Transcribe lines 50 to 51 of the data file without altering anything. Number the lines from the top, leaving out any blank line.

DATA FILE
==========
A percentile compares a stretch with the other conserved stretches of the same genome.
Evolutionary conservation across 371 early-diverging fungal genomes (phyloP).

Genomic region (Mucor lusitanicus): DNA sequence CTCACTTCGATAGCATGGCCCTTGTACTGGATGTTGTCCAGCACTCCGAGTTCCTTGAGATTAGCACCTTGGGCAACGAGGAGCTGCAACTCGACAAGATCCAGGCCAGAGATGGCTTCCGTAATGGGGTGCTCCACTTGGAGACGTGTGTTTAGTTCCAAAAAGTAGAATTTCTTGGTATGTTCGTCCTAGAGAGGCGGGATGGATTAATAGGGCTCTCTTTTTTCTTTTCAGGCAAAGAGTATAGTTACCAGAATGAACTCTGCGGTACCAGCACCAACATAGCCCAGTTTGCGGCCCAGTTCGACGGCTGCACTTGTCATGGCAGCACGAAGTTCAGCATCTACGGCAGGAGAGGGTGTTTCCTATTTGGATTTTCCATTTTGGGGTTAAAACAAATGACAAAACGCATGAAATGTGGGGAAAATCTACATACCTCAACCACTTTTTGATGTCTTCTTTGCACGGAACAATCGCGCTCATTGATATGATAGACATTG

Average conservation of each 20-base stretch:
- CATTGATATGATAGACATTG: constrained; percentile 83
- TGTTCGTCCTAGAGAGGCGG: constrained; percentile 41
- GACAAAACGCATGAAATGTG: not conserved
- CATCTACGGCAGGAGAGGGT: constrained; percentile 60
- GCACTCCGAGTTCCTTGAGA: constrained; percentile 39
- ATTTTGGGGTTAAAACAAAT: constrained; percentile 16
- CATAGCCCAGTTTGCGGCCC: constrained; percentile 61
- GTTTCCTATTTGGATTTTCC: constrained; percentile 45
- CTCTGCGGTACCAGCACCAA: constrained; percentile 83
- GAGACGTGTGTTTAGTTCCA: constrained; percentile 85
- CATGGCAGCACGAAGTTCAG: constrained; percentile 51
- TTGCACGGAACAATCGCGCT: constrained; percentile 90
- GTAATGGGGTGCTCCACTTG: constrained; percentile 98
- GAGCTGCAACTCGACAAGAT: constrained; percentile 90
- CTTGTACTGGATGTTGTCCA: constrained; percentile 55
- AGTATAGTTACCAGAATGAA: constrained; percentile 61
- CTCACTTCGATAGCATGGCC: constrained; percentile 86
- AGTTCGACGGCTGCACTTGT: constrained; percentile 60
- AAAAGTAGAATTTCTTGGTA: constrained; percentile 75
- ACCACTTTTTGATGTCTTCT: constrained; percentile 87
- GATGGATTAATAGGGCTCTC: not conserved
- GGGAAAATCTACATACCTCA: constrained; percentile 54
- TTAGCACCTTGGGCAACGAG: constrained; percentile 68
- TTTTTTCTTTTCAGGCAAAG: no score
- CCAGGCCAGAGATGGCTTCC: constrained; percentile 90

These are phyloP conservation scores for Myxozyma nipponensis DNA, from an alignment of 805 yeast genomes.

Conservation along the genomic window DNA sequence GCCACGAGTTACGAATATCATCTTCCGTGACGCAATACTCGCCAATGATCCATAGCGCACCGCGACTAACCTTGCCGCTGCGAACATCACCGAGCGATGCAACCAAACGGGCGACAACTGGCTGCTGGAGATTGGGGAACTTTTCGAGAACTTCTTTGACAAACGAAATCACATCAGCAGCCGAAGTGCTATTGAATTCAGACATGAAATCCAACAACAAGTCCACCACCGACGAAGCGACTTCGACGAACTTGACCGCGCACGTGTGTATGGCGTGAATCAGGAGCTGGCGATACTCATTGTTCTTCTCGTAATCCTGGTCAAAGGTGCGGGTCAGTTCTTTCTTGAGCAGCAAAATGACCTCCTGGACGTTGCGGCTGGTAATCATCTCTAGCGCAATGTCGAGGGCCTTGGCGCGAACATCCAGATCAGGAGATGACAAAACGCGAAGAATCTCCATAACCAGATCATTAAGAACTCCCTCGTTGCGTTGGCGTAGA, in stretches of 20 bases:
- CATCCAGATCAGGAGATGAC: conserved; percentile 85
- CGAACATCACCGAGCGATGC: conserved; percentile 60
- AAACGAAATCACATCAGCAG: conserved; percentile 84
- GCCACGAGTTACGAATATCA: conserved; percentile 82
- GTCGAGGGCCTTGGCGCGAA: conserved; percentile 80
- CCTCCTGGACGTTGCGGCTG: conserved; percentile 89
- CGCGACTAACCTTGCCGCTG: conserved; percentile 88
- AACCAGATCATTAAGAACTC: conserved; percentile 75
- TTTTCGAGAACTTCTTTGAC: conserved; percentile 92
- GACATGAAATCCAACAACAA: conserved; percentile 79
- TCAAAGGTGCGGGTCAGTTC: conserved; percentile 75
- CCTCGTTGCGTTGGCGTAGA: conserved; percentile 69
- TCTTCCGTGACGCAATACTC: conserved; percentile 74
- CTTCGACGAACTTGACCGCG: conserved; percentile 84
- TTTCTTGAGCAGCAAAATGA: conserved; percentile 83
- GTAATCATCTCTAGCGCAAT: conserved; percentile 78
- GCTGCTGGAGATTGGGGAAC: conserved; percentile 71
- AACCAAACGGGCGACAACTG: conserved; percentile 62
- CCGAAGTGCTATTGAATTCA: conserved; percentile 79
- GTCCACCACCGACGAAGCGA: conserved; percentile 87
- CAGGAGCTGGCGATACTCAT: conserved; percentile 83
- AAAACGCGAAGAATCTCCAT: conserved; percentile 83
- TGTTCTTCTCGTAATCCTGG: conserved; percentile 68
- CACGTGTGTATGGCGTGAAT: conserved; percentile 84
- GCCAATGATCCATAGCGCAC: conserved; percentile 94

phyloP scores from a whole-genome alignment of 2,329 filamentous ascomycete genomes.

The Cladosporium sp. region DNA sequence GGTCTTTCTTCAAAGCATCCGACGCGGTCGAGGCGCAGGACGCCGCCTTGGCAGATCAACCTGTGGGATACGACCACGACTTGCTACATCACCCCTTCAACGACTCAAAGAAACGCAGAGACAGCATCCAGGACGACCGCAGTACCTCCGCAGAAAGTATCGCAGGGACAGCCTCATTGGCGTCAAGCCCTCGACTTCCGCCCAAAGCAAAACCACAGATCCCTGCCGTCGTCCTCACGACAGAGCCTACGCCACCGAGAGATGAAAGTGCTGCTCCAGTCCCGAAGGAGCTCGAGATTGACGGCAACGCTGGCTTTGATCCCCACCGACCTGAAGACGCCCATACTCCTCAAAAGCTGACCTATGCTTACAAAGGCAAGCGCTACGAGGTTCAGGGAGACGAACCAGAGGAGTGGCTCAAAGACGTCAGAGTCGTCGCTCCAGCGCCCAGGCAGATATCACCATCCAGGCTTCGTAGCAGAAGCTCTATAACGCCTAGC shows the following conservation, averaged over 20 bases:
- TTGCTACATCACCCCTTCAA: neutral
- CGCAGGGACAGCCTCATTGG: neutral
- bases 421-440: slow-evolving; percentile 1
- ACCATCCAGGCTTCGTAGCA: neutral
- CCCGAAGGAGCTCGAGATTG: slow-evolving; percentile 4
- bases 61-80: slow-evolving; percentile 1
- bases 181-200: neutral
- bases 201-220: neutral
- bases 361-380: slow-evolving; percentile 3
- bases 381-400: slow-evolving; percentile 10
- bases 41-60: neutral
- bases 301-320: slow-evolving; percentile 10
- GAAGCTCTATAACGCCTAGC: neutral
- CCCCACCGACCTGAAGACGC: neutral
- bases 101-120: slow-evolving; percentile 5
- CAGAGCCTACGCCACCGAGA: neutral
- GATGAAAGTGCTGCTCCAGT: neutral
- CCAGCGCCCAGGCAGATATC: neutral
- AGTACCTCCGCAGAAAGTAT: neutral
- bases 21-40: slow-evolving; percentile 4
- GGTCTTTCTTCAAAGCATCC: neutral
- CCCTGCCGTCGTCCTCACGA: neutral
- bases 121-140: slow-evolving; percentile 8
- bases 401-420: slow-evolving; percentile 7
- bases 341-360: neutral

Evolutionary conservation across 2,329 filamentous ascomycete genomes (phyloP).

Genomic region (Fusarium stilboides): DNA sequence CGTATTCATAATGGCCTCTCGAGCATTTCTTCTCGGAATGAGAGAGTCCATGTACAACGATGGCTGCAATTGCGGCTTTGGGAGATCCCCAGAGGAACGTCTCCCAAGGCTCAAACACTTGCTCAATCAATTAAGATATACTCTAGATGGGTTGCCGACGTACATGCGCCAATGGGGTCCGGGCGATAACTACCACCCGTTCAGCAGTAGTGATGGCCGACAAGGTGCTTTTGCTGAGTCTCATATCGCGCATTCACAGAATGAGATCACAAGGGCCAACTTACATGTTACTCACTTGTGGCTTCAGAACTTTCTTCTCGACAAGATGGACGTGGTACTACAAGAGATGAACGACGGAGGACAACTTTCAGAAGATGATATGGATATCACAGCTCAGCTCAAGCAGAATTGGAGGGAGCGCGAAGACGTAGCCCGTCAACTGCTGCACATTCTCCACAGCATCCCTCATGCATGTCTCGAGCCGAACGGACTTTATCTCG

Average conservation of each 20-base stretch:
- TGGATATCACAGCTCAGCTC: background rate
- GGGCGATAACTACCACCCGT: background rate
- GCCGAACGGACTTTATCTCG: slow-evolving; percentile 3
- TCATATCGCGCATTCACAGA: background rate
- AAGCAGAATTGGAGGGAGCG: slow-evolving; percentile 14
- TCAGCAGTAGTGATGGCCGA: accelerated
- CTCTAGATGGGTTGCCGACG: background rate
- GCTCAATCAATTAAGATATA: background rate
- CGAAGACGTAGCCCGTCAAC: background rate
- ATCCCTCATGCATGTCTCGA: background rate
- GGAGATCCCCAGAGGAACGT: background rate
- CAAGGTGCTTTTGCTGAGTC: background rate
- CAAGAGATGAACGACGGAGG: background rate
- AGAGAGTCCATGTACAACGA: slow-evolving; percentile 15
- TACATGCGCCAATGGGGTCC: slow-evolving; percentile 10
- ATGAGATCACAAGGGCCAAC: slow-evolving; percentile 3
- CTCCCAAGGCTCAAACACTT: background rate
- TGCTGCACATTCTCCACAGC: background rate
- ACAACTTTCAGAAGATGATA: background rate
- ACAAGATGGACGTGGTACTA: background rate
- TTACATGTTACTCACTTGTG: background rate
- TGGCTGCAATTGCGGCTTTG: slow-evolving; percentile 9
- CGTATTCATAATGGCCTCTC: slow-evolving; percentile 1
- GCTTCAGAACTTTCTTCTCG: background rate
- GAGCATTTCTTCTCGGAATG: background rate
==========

- CCGAAGTGCTATTGAATTCA: conserved; percentile 79
- GTCCACCACCGACGAAGCGA: conserved; percentile 87